Settlement reached in Fla. in editor’s anthrax suit
WEST PALM BEACH, Fla. (AP) The widow of a Florida tabloid photo editor who died in the 2001 anthrax mailings has reached a settlement in her $50 million lawsuit against the U.S. government.
Court documents filed late last week say Maureen Stevens and the government reached a tentative agreement that must be approved by the Justice Department. The details of the settlement were not disclosed.
Mrs. Stevens had claimed in her lawsuit that the government was negligent in failing to stop someone from working at an Army infectious disease lab from creating weapons-grade anthrax used in letters that killed five people. Her husband, Robert, was among the victims.
A federal judge in West Palm Beach had been set Wednesday to hear arguments to dismiss the lawsuit. A trial had been set for early 2012.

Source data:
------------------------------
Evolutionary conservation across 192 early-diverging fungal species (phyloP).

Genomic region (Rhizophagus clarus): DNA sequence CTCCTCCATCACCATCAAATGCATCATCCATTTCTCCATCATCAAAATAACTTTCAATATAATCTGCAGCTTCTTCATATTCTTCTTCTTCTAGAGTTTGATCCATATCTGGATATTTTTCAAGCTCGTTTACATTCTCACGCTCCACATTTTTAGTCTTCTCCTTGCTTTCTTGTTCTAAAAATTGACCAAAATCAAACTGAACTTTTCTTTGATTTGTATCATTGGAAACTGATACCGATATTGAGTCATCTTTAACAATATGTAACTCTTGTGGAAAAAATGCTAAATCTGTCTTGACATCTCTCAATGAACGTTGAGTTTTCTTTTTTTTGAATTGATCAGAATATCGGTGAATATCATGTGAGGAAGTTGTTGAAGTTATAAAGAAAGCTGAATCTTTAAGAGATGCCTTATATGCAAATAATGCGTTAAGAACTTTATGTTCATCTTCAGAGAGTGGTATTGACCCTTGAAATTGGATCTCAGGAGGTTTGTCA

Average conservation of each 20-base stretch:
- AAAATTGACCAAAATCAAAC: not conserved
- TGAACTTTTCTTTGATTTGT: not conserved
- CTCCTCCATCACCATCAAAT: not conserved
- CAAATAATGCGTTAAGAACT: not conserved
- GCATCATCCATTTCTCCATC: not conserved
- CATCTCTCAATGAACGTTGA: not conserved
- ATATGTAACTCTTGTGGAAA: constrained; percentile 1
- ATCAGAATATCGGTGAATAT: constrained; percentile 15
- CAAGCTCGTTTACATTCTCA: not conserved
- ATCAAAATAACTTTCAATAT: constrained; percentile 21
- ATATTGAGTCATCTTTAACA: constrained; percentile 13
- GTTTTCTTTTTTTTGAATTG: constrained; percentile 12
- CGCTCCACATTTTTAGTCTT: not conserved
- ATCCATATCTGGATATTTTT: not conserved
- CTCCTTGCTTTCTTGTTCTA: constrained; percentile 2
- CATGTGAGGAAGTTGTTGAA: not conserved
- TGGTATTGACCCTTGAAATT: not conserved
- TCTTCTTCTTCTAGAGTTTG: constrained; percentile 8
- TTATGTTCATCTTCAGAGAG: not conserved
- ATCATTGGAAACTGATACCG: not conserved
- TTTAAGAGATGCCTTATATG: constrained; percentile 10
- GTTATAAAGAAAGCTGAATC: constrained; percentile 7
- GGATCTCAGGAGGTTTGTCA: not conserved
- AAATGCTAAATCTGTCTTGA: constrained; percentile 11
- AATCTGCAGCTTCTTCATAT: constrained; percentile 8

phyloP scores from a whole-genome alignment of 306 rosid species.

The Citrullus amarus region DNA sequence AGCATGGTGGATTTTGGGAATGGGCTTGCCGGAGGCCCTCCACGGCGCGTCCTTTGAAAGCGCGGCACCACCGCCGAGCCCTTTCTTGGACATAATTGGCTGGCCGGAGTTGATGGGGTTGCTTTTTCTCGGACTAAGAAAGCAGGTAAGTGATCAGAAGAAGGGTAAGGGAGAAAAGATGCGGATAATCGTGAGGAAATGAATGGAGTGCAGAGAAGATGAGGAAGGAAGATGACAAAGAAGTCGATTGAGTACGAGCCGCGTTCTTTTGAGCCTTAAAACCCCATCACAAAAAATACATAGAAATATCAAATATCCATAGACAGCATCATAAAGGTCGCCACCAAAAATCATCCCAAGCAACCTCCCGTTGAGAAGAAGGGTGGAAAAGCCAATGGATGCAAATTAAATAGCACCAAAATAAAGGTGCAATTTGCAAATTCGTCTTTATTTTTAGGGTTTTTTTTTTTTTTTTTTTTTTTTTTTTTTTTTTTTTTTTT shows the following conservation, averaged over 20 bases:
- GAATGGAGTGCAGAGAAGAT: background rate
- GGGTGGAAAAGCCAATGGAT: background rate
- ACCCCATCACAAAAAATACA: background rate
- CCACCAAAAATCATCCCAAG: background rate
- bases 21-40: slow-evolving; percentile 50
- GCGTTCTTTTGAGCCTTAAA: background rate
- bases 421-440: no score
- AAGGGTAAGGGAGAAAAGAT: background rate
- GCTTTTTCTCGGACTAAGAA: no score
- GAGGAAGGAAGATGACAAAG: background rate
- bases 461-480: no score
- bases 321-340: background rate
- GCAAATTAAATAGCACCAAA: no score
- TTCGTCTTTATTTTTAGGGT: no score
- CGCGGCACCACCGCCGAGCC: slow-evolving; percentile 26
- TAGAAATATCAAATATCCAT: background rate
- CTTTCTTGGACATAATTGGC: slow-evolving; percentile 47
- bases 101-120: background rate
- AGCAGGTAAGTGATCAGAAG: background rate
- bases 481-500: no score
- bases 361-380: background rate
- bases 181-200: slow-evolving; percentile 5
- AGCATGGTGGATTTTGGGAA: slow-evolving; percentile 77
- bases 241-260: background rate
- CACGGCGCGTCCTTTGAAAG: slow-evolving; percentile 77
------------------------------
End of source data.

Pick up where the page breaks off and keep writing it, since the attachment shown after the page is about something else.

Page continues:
Jackson Jr. expects ethics vindication
KANKAKEE | U.S. Rep. Jesse Jackson Jr. is predicting he will be “vindicated” by an ethics investigation into whether he or someone on his behalf offered to raise funds for former Illinois Gov. Rod R. Blagojevich in return for an appointment to President Obama’s vacated Senate seat.
“Let me be clear. I believe in the American system of justice,” Mr. Jackson, a Democrat, said Saturday at a Kankakee County NAACP dinner. “The process is continuing, but in the end I believe I will be vindicated.”
The House ethics committee announced earlier this month that it would resume a probe that began before Blagojevich’s trial. Mr. Jackson, who has not been charged, has repeatedly denied wrongdoing.
Mr. Jackson is seeking re-election in the newly drawn 2nd Congressional District.
Two Vermont senators call for fake maple syrup law
MONTPELIER, Vt. | To protect the purity of Vermont’s signature crop and to dissuade others from passing off fake maple syrup for the real thing - which sells for about $50 a gallon - Vermont’s two U.S. senators have co-sponsored a bill that would make it a felony to sell fake maple syrup as the real thing.